As I watch the coverage of the nomination races so far I keep thinking to myself that what the reporters and talking heads are missing is just how much this election has been shaped by Facebook. The media wouldn’t because they don’t spend so much time on Facebook. The read Twitter and news blogs and each other’s writing, they get their information from Nate Silver and a thousand wannabe Nate Silvers. They don’t get it from memes and tendentious blog posts and the first couple sentences from a story on CNN. But that is how most people on Facebook get their news, in bits, blurbs and soundbites. There isn’t time, in the rush of Facebook posts on their iPhone in the elevator, for reading a whole article. They’ll just assume that the friend that posted the link read the article. And I think that is how candidates like Bernie Sanders and Donald Trump, both populist in their way, both running against “the establishment” and both promising the moon, have taken off like they have this election year. No one has the time to see if the moon is actually promise-able. You just have to take the guy’s word for it. Both Trump and Sanders have been carried aloft by Facebook this way. True, Trump has dominated the media in ways that Sanders can only dream about, but I suspect it is in the social media that the obsessive media focus (MSNBC, CNN and Fox all showing 15 minutes of Trump’s personal jet landing at the Des Moines airport) has been distilled into political allegiance. After all, at first the response to Trump’s boorish speeches and bullshit claims was skepticism and even outright revulsion. Yet after a couple months of his speeches turning into memes, his popularity among Republicans rises. Conservative voters became tolerant of Trumps obnoxious public displays and then, by degrees, have become to enjoy them. Even agree with them. Bernie has had no need of the media, not to Trump’s degree, his movement was pure Internet from its inception. Bernie’s rallies were progressive selfie machines. For every actual media photo of a Bernie event on Facebook there’d be an avalanche of pictures of your Facebook friends looking like kids at a Beatles concert. Bernie’s young followers live their lives online with little time for CNN or MSNBC anyway, and none at all for newspapers. The media was not especially important for Bernie Sanders as it turned out, he carefully managed his contact with them, and his campaign photographers always found a black or Latino or two in the crowd. Bernie’s followers remain convinced the media is out to get him. Every story questioning his platform is obviously a hit piece by the corporate media out to destroy him.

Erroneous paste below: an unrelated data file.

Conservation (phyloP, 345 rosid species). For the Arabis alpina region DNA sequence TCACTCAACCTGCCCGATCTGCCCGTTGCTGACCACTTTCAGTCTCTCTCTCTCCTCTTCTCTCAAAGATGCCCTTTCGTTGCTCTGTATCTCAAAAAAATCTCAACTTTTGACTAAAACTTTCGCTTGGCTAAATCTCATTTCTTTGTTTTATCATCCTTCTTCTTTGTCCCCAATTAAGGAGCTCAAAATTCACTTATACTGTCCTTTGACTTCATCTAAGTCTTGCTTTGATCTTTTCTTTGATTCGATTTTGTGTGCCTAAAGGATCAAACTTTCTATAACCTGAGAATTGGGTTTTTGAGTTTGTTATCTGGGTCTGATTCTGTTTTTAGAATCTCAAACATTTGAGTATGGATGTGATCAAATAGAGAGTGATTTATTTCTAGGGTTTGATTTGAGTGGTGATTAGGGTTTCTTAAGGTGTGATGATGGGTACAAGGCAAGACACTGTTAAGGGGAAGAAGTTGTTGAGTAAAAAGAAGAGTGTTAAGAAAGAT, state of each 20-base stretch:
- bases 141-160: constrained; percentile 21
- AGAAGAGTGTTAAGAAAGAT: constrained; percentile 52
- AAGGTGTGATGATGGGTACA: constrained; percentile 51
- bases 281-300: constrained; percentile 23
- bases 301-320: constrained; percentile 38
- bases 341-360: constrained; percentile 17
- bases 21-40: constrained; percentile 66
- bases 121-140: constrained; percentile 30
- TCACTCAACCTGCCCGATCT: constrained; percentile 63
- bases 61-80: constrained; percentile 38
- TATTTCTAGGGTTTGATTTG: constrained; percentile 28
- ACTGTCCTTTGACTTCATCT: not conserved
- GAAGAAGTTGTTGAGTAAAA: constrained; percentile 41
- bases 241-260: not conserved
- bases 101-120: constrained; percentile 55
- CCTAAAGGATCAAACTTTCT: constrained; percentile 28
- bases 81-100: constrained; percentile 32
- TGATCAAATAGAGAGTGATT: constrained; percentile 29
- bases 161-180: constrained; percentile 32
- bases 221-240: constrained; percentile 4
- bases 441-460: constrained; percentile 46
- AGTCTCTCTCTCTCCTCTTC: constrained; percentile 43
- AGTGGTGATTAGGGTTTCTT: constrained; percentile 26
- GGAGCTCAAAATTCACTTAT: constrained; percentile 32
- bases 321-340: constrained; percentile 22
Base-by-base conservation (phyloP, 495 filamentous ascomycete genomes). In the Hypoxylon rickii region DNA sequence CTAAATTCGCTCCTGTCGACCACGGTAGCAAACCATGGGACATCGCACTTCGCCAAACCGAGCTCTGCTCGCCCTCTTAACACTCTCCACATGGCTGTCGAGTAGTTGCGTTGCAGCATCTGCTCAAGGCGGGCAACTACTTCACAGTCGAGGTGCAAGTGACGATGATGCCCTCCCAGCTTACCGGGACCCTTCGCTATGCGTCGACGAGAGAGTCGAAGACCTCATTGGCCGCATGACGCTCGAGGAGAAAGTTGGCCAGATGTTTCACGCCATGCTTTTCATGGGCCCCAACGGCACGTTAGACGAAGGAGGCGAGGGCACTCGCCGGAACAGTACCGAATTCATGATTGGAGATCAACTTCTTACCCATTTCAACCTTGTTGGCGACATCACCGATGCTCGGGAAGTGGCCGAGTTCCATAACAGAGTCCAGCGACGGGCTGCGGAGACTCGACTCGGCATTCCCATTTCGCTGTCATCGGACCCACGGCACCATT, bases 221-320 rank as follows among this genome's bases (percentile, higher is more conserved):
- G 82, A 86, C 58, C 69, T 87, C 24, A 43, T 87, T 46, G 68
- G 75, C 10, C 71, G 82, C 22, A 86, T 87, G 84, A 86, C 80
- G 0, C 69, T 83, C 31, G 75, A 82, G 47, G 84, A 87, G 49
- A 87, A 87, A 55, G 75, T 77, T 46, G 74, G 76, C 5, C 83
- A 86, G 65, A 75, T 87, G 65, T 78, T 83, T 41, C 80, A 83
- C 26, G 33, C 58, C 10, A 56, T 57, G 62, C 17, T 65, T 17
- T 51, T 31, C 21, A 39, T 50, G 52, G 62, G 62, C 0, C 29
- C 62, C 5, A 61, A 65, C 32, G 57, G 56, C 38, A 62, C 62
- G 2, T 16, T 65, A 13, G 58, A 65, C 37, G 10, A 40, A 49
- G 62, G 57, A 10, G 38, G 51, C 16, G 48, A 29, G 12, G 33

Still, neither candidate, despite the impression their devotees have on Facebook, where everyone’s Facebook friends think politically much the same, is the favorite of the majority of Americans. Trump will sweep inevitably to the nomination, as all his opponents trip clownishly over each other rather than bringing him down, but afterward he will find that most voters in American cannot stand him. And Sanders will not even get the nomination, because he’ll find out that most people voting in the Democratic primaries, even if they like him, don’t want him to be president. Reality will hit the Sanders people first, when Bernie can’t get the delegates he needs and his supporters–young, white and mostly male–will go through all the feelings of betrayal and defeat and failure. It won’t be pretty, but unless you are in that Facebook world, privy to the Bernie people’s dreams, aspirations and occasional paranoia, you’ll scarcely know about it. Facebook is very insular that way. Trump’s people will begin to feel the hopelessness by next October, though perhaps, inside their Facebook echo chamber they will remain convinced, despite the polls and prognostications, that most Americans want Trump. Wednesday, November 9, will be full of betrayal and recrimination, conspiracies and weird threats. Though those of us not inside that Facebook world will get only a glimmer of it, in quotes lifted from somebody’s posts, or in the Donald’s own bitter tweets. It’ll sound like a fight in the apartment next door, or a distant thunder storm, full of violence and anger, sturm and drang, and yet it’ll seem far away, a part of Facebook we’ve not been friended into. Eventually the Christmas season will wash it all away in booze and shopping. A rock star will die, the Facebook grief machine will spark, and suddenly the election will seem far, far away.